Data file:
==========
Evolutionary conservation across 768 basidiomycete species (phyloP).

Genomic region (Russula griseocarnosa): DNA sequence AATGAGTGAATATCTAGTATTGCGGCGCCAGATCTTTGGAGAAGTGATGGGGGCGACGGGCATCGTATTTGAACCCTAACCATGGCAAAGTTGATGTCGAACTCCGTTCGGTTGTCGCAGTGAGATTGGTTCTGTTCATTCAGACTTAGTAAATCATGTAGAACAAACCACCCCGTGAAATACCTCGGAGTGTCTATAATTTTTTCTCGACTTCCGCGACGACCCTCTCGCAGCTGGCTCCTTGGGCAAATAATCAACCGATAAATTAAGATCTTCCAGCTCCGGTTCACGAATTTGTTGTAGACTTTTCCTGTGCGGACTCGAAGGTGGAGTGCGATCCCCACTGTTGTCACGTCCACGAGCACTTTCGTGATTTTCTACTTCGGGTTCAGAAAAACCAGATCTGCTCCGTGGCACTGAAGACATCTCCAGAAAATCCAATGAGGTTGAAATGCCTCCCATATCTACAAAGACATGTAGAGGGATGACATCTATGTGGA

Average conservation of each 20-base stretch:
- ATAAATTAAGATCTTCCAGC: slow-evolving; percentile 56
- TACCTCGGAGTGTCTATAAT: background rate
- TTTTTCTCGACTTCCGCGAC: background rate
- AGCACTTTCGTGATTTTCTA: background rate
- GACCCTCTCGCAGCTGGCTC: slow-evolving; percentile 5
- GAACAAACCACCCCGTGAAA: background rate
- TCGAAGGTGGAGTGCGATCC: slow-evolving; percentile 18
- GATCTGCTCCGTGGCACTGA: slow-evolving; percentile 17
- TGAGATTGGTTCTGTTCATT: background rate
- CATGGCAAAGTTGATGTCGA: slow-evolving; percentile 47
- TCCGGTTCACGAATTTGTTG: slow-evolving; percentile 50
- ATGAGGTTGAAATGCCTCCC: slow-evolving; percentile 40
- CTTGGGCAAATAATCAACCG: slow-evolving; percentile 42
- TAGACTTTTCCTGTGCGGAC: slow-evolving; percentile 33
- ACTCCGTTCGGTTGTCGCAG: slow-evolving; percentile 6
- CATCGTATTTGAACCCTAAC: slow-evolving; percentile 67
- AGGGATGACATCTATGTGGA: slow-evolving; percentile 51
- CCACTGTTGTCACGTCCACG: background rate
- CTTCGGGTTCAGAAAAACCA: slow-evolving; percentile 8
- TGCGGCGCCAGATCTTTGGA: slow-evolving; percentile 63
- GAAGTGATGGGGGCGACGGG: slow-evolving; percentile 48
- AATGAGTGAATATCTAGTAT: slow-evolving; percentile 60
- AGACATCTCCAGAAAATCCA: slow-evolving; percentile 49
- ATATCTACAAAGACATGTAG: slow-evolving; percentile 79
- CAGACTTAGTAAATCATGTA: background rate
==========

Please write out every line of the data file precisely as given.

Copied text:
Evolutionary conservation across 768 basidiomycete species (phyloP).

Genomic region (Russula griseocarnosa): DNA sequence AATGAGTGAATATCTAGTATTGCGGCGCCAGATCTTTGGAGAAGTGATGGGGGCGACGGGCATCGTATTTGAACCCTAACCATGGCAAAGTTGATGTCGAACTCCGTTCGGTTGTCGCAGTGAGATTGGTTCTGTTCATTCAGACTTAGTAAATCATGTAGAACAAACCACCCCGTGAAATACCTCGGAGTGTCTATAATTTTTTCTCGACTTCCGCGACGACCCTCTCGCAGCTGGCTCCTTGGGCAAATAATCAACCGATAAATTAAGATCTTCCAGCTCCGGTTCACGAATTTGTTGTAGACTTTTCCTGTGCGGACTCGAAGGTGGAGTGCGATCCCCACTGTTGTCACGTCCACGAGCACTTTCGTGATTTTCTACTTCGGGTTCAGAAAAACCAGATCTGCTCCGTGGCACTGAAGACATCTCCAGAAAATCCAATGAGGTTGAAATGCCTCCCATATCTACAAAGACATGTAGAGGGATGACATCTATGTGGA

Average conservation of each 20-base stretch:
- ATAAATTAAGATCTTCCAGC: slow-evolving; percentile 56
- TACCTCGGAGTGTCTATAAT: background rate
- TTTTTCTCGACTTCCGCGAC: background rate
- AGCACTTTCGTGATTTTCTA: background rate
- GACCCTCTCGCAGCTGGCTC: slow-evolving; percentile 5
- GAACAAACCACCCCGTGAAA: background rate
- TCGAAGGTGGAGTGCGATCC: slow-evolving; percentile 18
- GATCTGCTCCGTGGCACTGA: slow-evolving; percentile 17
- TGAGATTGGTTCTGTTCATT: background rate
- CATGGCAAAGTTGATGTCGA: slow-evolving; percentile 47
- TCCGGTTCACGAATTTGTTG: slow-evolving; percentile 50
- ATGAGGTTGAAATGCCTCCC: slow-evolving; percentile 40
- CTTGGGCAAATAATCAACCG: slow-evolving; percentile 42
- TAGACTTTTCCTGTGCGGAC: slow-evolving; percentile 33
- ACTCCGTTCGGTTGTCGCAG: slow-evolving; percentile 6
- CATCGTATTTGAACCCTAAC: slow-evolving; percentile 67
- AGGGATGACATCTATGTGGA: slow-evolving; percentile 51
- CCACTGTTGTCACGTCCACG: background rate
- CTTCGGGTTCAGAAAAACCA: slow-evolving; percentile 8
- TGCGGCGCCAGATCTTTGGA: slow-evolving; percentile 63
- GAAGTGATGGGGGCGACGGG: slow-evolving; percentile 48
- AATGAGTGAATATCTAGTAT: slow-evolving; percentile 60
- AGACATCTCCAGAAAATCCA: slow-evolving; percentile 49
- ATATCTACAAAGACATGTAG: slow-evolving; percentile 79
- CAGACTTAGTAAATCATGTA: background rate